There’s No Google Behind the Fire-wall

By far, the biggest problem with blogs behind the fire-wall is that there’s no Google behind the firewall. Without Google-quality search on your intranet (near real-time and full indexing, quick search results, page-rank, etc.), it’s extremely hard to find anything on the intranet let alone blog posts on relevant topics.

Search, from my seat, is a massive problem in the enterprise. If there’s one technology that indeed would make a difference to a company, it’d be getting good search behind the fire-wall. Companies have so much information on their intranets, but their employees can’t find any of it.

For the blogs, this means it’s hard to find posts and it’s harder to get discovered by people. Think of how many blogs or websites you’ve found when you’re searching for stuff in Google. That doesn’t happen on intranets: you have to know what you’re looking for, and where it is to “find” it.

My hope is to use Nutch to solve this problem. I’ve only had time to play around with it for a day, many months ago, but the results of that little proto-type were extremely positive. See below for another aspect of this problem when it comes to installing things like Nutch.

There is no Blog-o-sphere Behind the Fire-wall

The lack of good search behind the fire-wall is such a huge problem that I wanted to call it out on it’s own. But, it’s just a specific instance of a more abstract problem: all of the loosely coupled services “public” bloggers rely on don’t exist in the enterprise. There’s no Feedburner to keep track of your circulation; there’s no Flickr to easily host, share, and comment on pictures (diagrams) and other media; there’s no to keep track of bookmarks, and pursue other people’s bookmarks; there’s no Technorati, PubSub, or Feedster to connect together and surf through the blog-o-sphere.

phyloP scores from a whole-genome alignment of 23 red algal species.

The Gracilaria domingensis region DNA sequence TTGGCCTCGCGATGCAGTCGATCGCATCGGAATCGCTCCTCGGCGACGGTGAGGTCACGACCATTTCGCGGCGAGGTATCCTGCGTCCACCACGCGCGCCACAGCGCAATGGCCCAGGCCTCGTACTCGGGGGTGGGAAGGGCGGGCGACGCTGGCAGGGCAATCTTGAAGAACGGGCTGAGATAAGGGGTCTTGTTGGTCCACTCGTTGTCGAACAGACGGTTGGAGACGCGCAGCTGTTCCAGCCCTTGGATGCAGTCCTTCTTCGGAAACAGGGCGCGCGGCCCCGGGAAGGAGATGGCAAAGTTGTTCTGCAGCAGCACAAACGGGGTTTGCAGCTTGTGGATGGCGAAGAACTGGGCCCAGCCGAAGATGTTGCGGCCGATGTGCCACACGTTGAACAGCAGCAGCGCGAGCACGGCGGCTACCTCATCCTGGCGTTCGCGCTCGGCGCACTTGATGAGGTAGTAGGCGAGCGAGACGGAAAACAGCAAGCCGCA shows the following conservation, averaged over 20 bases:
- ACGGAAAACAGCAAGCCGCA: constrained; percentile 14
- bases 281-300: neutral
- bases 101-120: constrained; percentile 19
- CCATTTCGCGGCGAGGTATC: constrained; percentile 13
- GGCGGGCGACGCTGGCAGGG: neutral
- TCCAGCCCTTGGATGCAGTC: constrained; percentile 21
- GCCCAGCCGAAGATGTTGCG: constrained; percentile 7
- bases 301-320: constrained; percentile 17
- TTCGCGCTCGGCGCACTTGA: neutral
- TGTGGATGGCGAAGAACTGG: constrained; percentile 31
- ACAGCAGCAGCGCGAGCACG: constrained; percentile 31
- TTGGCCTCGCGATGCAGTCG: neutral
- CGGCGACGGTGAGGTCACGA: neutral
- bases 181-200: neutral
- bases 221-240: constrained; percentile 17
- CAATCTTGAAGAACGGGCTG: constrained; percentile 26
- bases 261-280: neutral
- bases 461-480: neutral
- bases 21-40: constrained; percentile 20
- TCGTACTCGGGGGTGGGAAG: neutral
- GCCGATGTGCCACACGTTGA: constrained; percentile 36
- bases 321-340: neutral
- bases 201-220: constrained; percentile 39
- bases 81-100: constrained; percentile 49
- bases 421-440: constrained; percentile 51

You get the idea: there’s no services to help augment blogging.

Old Money Solutions

Companies like to spend thousands, if not millions, of dollars on the enterprise software they use. So, you might have sunk a ton of money into Vignette, and you’ve probably bought one of those enterprise licenses from Microsoft, so you’ve “paid for” SharePoint.

When all that money has been spent, it’s hard to all the sudden say, “oh, I guess we didn’t need to spend all that money…we can just install this (near) free software and get the same effect.” It looks bad, real bad, if you’ve convinced the purse-holder to part with some serious cash, and then you all the sudden decide you didn’t actually need to spend all that money.

So…when you suggest using blogs, you get answers like, “doesn’t SharePoint do that?” Or, “we’ve spent a lot of money of X already. Shouldn’t we use that?”

There’s really no way getting around this. You just have to install your blog system, and let it sell itself.


The most annoying problem so far has been the care and feeding of the blogs box. Like I said, I just installed it on an extra box I had in my office. The machine isn’t the strongest horse in the stable. Every now and then, the box crashes, and I have to restart it.